Hext Post Office|
TE Photo, 2000
| History in a Pecan
to the Handbook of Texas - Hext was settled in the 1870s and was known
by the name Maringo or Merrengo. It was renamed in the 1890s for
one Joseph Robert Hext. The post office was established in 1897 which made the
Hext hit its high-water mark about 1914 when it reportedly
had 125 people, a cotton gin, a hotel and two general stores. The estimated population
was 40 in the mid-20s and after WWII
it rose to about 60 where it remains today.
was very pleased to see the site about Hext, Texas, named after my Great Grandfather
Joseph Robert Hext.
Most people knew him as Bob. He was born Aug. 31
1859 near Cherokee Texas to Joseph Bruten Hext and Sarah Ann Salyer Hext. Joseph
Bruten was born in South Carolina and moved to Texas in 1844.
time Bob was born the Indians were still quite a problem and several skirmishes
with raiding parties took place around the area. This problem continued until
into the 1870's.
Bob and his brother James moved to start up ranching
some twenty mile north of Loundon Texas some time in the late 1880's and family
history claims they had quite a large bit of land. Within a few years the partnership
dissolved and James "Jim" moved his family to Oklahoma.
Ben Hext, was born in Hext in August of 1895. His stories often told of how Bob
gave away or traded large pieces of his ranch either because of his inability
to care for it or through great generosity. We like to believe the generosity
story. After his wife, Leetie Anderson, died in 1926 he lived with Ben and his
wife Ruth Turner Hext and my father, Joe, in Eldorado,
TX. until his death in 1941. He is buried in Eldorado.
When the area residents decided to try and establish a post office in
1895, they found the name Maringo was already taken and decided to use the name
Hext either to honor one of the first settlers in the area or because the name
Hext was surly not in use elsewhere.
I think that my grandfather, Ben,
who was also a rancher, often lamented about "loosing" so much land before he
had grown up enough to take over the cattle business. My family often visited
the little town in the late 50's as some of the family still lived there and it
was by then almost a ghost town, having only 30 or so in population.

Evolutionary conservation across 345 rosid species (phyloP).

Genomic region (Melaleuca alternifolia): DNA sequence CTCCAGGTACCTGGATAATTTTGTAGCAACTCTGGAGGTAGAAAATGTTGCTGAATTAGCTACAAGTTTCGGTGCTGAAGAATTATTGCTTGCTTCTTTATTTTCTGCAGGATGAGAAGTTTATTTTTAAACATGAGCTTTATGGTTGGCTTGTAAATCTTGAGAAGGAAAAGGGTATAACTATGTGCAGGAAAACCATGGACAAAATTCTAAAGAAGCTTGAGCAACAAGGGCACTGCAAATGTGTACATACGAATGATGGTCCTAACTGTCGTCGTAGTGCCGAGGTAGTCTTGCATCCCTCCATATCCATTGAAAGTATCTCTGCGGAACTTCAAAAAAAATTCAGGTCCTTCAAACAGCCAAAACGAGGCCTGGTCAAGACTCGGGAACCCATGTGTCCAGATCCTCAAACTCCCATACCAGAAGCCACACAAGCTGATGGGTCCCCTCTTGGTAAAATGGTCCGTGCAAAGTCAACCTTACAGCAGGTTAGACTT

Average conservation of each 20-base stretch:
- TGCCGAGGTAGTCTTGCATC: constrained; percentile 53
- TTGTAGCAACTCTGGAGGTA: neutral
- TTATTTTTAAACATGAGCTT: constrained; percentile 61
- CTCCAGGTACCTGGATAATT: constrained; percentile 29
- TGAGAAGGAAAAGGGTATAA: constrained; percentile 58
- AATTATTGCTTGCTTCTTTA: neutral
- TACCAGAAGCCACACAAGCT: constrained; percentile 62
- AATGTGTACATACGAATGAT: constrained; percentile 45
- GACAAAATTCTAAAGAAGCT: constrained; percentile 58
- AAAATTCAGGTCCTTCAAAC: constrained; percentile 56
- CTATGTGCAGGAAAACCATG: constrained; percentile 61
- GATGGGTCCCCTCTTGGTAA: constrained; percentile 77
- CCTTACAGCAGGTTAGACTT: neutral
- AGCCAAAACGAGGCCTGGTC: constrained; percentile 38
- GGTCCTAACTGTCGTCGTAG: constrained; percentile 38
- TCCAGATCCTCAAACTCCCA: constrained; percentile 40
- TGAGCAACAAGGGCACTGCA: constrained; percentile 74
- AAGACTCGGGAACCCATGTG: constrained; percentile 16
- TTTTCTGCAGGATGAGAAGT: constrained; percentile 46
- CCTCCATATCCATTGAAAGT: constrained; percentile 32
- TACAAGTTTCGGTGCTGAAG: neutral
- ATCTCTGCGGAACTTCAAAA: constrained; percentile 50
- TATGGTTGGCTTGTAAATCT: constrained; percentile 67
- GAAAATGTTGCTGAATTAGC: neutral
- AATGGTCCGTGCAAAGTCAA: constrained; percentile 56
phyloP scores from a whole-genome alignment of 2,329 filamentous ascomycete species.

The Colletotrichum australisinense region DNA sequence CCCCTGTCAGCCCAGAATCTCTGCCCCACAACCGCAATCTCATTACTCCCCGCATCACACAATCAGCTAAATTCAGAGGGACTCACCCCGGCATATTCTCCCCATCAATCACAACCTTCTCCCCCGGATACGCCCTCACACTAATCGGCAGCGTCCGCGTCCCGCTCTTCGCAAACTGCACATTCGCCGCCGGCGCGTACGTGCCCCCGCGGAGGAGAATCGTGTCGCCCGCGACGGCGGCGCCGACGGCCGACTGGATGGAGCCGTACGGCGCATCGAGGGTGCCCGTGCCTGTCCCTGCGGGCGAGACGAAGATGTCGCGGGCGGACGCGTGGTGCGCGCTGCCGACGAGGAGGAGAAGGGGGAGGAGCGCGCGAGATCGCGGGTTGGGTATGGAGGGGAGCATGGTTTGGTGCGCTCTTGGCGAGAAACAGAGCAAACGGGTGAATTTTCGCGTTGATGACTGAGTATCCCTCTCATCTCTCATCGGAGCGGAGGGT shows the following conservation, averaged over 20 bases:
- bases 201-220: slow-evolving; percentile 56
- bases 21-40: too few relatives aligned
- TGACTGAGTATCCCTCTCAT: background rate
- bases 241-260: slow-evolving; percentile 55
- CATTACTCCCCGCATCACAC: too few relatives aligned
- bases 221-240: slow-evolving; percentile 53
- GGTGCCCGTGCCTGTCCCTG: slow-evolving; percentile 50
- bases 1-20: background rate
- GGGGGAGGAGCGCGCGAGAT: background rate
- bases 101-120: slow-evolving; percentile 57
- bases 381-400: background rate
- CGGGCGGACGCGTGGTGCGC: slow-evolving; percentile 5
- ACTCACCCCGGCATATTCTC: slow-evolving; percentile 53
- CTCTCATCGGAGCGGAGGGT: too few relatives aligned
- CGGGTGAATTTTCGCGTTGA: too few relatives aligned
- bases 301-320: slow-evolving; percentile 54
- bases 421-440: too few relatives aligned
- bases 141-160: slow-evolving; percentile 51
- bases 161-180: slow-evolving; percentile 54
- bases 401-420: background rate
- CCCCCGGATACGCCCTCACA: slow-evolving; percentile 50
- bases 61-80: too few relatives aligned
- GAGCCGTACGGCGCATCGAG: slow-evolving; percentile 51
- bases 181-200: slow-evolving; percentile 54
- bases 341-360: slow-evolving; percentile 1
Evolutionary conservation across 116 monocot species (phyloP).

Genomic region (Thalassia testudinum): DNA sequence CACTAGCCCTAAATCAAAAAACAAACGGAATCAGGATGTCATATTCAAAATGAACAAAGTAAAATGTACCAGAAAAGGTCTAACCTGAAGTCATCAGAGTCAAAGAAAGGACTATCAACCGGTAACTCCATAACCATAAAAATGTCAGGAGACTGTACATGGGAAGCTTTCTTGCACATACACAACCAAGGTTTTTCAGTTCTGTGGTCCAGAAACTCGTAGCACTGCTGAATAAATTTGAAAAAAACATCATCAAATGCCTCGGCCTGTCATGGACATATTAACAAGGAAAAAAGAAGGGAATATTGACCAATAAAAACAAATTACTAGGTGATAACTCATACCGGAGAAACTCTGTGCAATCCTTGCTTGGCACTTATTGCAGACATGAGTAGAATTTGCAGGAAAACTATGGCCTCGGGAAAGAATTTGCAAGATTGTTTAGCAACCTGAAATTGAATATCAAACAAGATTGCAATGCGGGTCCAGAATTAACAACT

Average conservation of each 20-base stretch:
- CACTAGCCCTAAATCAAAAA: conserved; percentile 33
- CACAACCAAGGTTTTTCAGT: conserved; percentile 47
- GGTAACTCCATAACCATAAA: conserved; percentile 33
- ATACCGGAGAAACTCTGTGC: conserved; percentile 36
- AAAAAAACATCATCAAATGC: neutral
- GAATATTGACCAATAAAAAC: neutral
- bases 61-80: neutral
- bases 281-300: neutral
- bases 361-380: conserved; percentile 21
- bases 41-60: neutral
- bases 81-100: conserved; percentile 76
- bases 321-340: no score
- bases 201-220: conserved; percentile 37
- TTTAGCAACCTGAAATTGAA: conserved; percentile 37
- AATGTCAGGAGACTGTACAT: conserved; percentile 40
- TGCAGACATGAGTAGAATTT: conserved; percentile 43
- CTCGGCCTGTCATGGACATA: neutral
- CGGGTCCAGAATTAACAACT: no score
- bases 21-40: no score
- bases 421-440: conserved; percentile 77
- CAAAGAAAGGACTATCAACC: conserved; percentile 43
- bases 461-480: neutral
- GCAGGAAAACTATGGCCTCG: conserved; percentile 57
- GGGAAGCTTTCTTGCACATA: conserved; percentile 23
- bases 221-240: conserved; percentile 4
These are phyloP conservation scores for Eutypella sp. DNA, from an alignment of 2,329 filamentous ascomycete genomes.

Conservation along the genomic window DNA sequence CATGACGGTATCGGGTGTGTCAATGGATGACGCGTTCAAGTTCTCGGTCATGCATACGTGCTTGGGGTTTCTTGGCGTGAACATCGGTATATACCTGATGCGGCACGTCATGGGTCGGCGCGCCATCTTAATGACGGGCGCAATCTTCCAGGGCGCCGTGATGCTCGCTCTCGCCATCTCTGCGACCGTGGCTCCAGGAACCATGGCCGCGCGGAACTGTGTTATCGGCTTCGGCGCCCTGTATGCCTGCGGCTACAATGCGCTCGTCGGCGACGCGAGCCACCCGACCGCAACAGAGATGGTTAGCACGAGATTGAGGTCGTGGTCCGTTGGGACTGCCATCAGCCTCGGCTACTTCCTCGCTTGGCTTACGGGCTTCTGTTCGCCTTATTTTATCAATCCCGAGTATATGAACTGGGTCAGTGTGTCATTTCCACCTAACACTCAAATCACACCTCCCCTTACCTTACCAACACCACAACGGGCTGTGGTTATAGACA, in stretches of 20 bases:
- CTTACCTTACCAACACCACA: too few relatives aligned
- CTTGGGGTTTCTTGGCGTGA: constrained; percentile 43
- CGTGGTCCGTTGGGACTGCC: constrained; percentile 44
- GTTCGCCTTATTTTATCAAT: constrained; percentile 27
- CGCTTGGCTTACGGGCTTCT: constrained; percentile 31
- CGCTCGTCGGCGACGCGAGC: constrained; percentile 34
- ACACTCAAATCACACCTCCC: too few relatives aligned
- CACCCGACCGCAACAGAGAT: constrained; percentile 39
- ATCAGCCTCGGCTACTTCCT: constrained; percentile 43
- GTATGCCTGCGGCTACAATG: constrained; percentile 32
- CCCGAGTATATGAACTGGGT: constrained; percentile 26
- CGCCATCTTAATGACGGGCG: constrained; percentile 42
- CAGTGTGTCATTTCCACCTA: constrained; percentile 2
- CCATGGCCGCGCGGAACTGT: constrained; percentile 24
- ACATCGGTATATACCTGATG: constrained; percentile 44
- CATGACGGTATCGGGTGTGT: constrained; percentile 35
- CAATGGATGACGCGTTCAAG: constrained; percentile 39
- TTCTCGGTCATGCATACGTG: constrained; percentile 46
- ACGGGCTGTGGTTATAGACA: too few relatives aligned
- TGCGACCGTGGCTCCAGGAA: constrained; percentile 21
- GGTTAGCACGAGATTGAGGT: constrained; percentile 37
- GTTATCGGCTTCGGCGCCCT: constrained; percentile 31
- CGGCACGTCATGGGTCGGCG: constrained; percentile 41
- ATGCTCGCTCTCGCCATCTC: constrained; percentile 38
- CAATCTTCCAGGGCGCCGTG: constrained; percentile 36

Thank you for the site and I hope this background can be of help. -
Hext, December 17, 2002
Menard News and Messenger newspaper article|
Hext, Texas, AKA Peg Leg Pocket, Wagoner VilleI’ve
enjoyed viewing your Texas Escapes site and want
to say thank you for your hard work.
As a historian/genealogist in the
Menard County area, I have always been interested in the earlier days of Hext.
In the mid 70’s, I was told by life-long Hext resident, Myrtle (Wagoner) Pope,
born in 1901, that Hext used to be called Wagonerville, because her father, George
H. Wagoner had the first house/store there. (George H. Wagoner’s 1956 obituary
also reported this, saying he arrived in the area around 1899.)
located the attached 1939 Menard News and Messenger newspaper article that seems
to back up this information, though the article says the store owner was Lee Wagoner.
The newspaper’s addition of the 1st name as “Peg-Leg Pocket” could be possible
since the Peg Leg stage crossing was right outside of present day Hext.
thought you might find this as interesting as I do. - Regards, Alicia Brown,
June 03, 2011
House" - 1973 photo courtesy Helen Bethel Williams |
I enjoyed seeing the picture of the school that I attended briefly in 1938. At
that time it was heated by wood stoves in the class rooms and had outdoor "privies"
(one for boys and one for girls). We played on the cords of wood that were stacked
across the back of the play ground that were used for heating the schools.
also attended the church with my grandfather, Maywood Bethel. It was much more
rustic at that time.
My grandfather moved his gin to Hext in 1920 from
Ten Mile Crossing in Menard County where he had operated it since 1904. The first
ginning season that it was operational at Hext was 1921. The gin burned in the
early 1930's and my grandfather operated a metal shop thereafter until about 1950.
I am enclosing a picture of the shop that is still in Hext but has been padlocked
since he died so is just as he left it. Also a picture of his house that he built
himself but has now fallen into ruin. These pictures date from about 1973.
Tin Shop" - 1973 photo courtesy Helen Bethel Williams|
|Besides my grandfather
other Bethel family members were Brooks, Carroll, Sarah and Beth called "Girlie",
the three older sons, Lenson, Ion and Milligan, were away at school before the
move was made from the original site of the gin. My father was Milligan also known
Other family members in the area were the Westbrooks. My grandfather's
uncle, Barney McGill (Uncle Gillie) Westbrook lived just to the south of the site
of the gin and farmed and his son, Barney Westbrook lived just to the west of
the site of the metal shop. Barney Westbrook and his wife, Ethel, had a store,
ran the post office and lived on the premises. - Helen Bethel Williams, December
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